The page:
Under ordinary circumstances, governmental restriction of liberties deemed fundamental under the Constitution must pass the test of strict scrutiny which necessitates that the rules or regulations must: (1) be necessary to fulfill a compelling state interest; (2) be narrowly tailored to fulfill that interest; and (3) utilize the least restrictive means to achieve the purpose of the law. This standard could apply to the COVID-related restrictions mentioned above as plaintiffs made challenges related to a wide spectrum of constitutional rights. If this standard were applied to the COVID-related restrictions, it would place a substantial burden on the governmental body to demonstrate that their policies were not overly restrictive since research on the coronavirus is ongoing and often in flux.

However, most of the decisions analyzed in this article illustrate that, when the courts were confronted with determining this balance between governmental restrictions instituted because of the pandemic and individual liberties, they adopted a deferential approach to the governmental restrictions as illustrated in the Supreme Court precedent of Jacobson v. Commonwealth of Massachusetts, 197 U.S. 11358, 49 L. Ed. 643 (1905). In that case, there was a challenge to a state statute that mandated vaccinations for smallpox. The Supreme Court opined in Jacobson that "the liberty secured by the Constitution of the United States to every person within its jurisdiction does not import an absolute right in each person to be, at all times and in all circumstances, wholly freed from restraint. There are manifold restraints to which every person is necessarily subject for the common good. On any other basis organized society could not exist with safety to its members. Society based on the rule that each one is a law unto himself would soon be confronted with disorder and anarchy." In Jacobson the state legislature had required smallpox vaccinations upon the theory that vaccination was recognized as an effective, if not the best-known way, in which to meet and suppress the evils of a smallpox epidemic that imperiled many people. The courts, therefore, according to Jacobson, should give deference to such a decision and only review legislative action in respect of a matter affecting the general welfare, "if a statute purporting to have been enacted to protect the public health, the public morals, or the public safety, has no real or substantial relation to those objects, or is, beyond all question, a plain, palpable invasion of rights secured by the fundamental law."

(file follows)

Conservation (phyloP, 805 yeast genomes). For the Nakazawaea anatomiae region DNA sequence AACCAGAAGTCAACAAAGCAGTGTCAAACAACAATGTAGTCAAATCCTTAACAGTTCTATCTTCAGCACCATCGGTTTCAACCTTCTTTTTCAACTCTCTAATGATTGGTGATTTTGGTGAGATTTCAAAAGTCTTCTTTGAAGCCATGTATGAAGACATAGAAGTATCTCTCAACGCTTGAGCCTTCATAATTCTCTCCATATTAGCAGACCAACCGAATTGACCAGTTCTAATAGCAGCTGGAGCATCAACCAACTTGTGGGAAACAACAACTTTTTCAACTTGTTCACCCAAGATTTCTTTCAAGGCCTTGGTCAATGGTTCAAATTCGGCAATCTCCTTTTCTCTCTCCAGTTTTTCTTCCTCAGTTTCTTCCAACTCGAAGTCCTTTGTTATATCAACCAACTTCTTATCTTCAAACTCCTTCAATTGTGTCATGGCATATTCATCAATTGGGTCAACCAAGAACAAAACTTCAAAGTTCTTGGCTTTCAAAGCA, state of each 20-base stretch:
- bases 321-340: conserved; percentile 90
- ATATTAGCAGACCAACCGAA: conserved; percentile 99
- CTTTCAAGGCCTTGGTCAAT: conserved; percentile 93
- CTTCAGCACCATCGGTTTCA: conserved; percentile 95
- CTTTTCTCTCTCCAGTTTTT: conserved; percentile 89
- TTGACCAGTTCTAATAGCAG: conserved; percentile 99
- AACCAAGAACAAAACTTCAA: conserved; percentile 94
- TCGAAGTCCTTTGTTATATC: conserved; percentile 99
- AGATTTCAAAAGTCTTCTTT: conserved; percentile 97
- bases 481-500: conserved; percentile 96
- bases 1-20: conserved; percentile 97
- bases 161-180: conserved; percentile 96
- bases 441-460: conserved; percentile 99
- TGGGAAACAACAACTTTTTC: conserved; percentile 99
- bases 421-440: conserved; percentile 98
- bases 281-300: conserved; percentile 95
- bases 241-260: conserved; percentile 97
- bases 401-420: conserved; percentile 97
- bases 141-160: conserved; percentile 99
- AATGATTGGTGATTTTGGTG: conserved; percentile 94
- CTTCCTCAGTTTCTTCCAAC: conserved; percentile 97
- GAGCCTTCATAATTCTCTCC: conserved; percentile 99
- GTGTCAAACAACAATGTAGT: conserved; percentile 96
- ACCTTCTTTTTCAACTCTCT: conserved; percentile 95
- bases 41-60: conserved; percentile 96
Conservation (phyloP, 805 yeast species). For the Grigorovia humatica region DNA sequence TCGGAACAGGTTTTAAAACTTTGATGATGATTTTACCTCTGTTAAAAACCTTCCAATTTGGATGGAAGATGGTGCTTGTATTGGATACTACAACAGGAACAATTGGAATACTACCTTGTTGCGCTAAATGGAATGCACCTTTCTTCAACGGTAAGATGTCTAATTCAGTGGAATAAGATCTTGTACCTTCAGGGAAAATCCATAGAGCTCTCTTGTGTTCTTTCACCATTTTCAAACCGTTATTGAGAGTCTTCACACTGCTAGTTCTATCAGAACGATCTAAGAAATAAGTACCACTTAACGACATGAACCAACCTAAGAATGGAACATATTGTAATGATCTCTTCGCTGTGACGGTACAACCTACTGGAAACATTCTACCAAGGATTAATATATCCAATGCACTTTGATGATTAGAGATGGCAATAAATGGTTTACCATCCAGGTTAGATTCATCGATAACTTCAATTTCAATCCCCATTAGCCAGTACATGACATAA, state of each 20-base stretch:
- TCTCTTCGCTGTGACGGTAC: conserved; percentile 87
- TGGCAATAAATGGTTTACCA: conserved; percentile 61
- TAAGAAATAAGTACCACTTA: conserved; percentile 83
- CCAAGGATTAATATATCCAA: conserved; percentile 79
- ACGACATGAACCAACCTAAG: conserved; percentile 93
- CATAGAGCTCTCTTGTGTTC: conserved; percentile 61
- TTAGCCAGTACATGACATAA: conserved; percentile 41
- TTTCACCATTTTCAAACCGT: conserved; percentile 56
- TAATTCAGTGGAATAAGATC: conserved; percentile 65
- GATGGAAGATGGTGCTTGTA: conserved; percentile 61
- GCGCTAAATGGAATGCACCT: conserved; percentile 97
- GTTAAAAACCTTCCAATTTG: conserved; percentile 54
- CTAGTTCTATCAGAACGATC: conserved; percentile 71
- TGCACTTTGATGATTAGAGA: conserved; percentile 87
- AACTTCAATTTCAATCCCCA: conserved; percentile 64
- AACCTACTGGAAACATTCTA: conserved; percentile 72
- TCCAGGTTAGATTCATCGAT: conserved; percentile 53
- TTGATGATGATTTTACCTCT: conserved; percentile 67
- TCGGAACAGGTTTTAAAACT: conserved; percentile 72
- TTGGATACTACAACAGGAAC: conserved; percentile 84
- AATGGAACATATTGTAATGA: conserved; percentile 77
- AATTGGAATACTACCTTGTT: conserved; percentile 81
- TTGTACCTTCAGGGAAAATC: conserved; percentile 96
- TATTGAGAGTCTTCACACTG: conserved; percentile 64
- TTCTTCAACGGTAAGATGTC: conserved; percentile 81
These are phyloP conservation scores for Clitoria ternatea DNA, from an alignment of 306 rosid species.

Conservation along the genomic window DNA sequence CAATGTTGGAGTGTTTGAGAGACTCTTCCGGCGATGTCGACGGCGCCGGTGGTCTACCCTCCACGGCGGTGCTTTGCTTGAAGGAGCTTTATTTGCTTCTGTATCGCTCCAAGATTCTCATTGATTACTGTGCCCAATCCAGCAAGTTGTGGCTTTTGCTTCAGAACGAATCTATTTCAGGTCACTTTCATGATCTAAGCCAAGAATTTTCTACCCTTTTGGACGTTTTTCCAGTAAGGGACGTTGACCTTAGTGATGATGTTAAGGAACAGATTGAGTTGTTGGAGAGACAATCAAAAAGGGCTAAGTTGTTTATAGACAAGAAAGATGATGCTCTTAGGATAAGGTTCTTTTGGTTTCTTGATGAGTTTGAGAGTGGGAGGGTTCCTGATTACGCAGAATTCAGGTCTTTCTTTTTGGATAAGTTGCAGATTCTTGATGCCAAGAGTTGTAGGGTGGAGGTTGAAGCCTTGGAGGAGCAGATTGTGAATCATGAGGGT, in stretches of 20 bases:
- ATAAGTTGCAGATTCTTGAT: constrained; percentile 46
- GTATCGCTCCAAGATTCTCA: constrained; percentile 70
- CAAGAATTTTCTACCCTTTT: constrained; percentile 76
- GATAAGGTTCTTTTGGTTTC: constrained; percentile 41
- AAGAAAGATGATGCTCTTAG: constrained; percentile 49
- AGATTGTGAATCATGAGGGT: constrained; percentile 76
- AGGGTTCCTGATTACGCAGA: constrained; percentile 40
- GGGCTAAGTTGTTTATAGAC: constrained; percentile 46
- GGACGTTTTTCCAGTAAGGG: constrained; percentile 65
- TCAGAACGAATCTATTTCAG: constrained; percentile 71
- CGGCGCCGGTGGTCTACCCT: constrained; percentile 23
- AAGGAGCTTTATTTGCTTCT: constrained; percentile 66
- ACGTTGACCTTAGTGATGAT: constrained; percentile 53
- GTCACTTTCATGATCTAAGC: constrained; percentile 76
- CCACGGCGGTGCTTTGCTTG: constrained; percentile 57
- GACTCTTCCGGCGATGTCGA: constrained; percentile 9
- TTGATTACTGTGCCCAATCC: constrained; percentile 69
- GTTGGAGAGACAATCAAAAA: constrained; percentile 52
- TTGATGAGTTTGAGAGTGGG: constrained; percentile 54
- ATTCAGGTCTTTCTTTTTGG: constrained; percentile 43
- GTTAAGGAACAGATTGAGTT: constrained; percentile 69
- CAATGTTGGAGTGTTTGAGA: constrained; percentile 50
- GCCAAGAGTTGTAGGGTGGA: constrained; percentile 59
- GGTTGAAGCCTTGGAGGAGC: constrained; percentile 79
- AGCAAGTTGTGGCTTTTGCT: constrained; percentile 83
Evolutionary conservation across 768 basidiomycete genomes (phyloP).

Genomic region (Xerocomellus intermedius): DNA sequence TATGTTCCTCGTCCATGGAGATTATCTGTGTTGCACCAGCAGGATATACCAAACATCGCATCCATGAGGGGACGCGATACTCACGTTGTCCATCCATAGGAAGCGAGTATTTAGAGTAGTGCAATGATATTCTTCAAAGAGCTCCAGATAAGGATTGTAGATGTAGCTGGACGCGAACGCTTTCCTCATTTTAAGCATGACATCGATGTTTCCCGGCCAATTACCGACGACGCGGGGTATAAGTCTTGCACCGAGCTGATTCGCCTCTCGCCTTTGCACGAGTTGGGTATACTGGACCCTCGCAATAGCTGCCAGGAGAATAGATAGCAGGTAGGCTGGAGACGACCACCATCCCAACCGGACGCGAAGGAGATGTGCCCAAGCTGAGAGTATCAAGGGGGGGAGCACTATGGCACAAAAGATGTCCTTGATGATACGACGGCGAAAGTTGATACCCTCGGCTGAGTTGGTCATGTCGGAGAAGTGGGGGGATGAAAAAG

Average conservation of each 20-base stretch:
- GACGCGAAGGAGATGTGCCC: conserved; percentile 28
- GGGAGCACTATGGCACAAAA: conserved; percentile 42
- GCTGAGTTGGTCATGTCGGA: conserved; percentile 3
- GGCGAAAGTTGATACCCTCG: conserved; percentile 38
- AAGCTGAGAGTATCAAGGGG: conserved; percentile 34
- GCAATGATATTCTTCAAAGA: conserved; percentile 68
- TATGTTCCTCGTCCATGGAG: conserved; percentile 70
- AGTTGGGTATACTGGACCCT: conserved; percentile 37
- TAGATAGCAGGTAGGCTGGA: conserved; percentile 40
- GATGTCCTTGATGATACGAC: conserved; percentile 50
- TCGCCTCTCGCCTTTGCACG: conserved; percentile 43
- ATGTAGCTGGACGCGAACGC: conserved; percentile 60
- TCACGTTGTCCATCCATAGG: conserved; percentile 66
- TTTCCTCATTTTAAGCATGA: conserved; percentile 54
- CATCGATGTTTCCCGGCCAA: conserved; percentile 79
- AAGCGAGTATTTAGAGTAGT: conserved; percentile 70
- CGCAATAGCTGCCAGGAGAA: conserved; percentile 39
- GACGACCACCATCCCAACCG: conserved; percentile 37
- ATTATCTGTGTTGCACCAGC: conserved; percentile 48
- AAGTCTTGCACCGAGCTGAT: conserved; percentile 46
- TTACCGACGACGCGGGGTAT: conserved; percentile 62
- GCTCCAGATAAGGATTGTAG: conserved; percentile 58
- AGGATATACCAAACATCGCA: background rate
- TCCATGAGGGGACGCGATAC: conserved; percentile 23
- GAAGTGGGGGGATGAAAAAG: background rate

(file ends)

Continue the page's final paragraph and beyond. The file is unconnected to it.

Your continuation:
In many of the cases in this article, the courts adopted the deferential view of Jacobson and upheld the governmental restrictions. In some cases, the courts also referred to the recent case of South Bay United Pentecostal Church v. Newsom, 140 S. Ct. 1613 (2020), which reinforced the Jacobson deferential view toward the power of state and local governments to institute COVID-19 restrictions. In South Bay, a memorandum decision by the Supreme Court, a number of courts cited language from Chief Justice Roberts' concurrence as further evidence that the Jacobsonprecedent was applicable during the current pandemic. In South Bay, a church had challenged an Executive Order that placed temporary numerical restrictions on public gatherings to address the extraordinary health emergency of the COVID-19 pandemic. The state guidelines had limited attendance at places of worship to 25% of building capacity or a maximum of 100 attendees. The Ninth Circuit had denied the plaintiff church's request for a preliminary injunction and the Supreme Court affirmed this denial.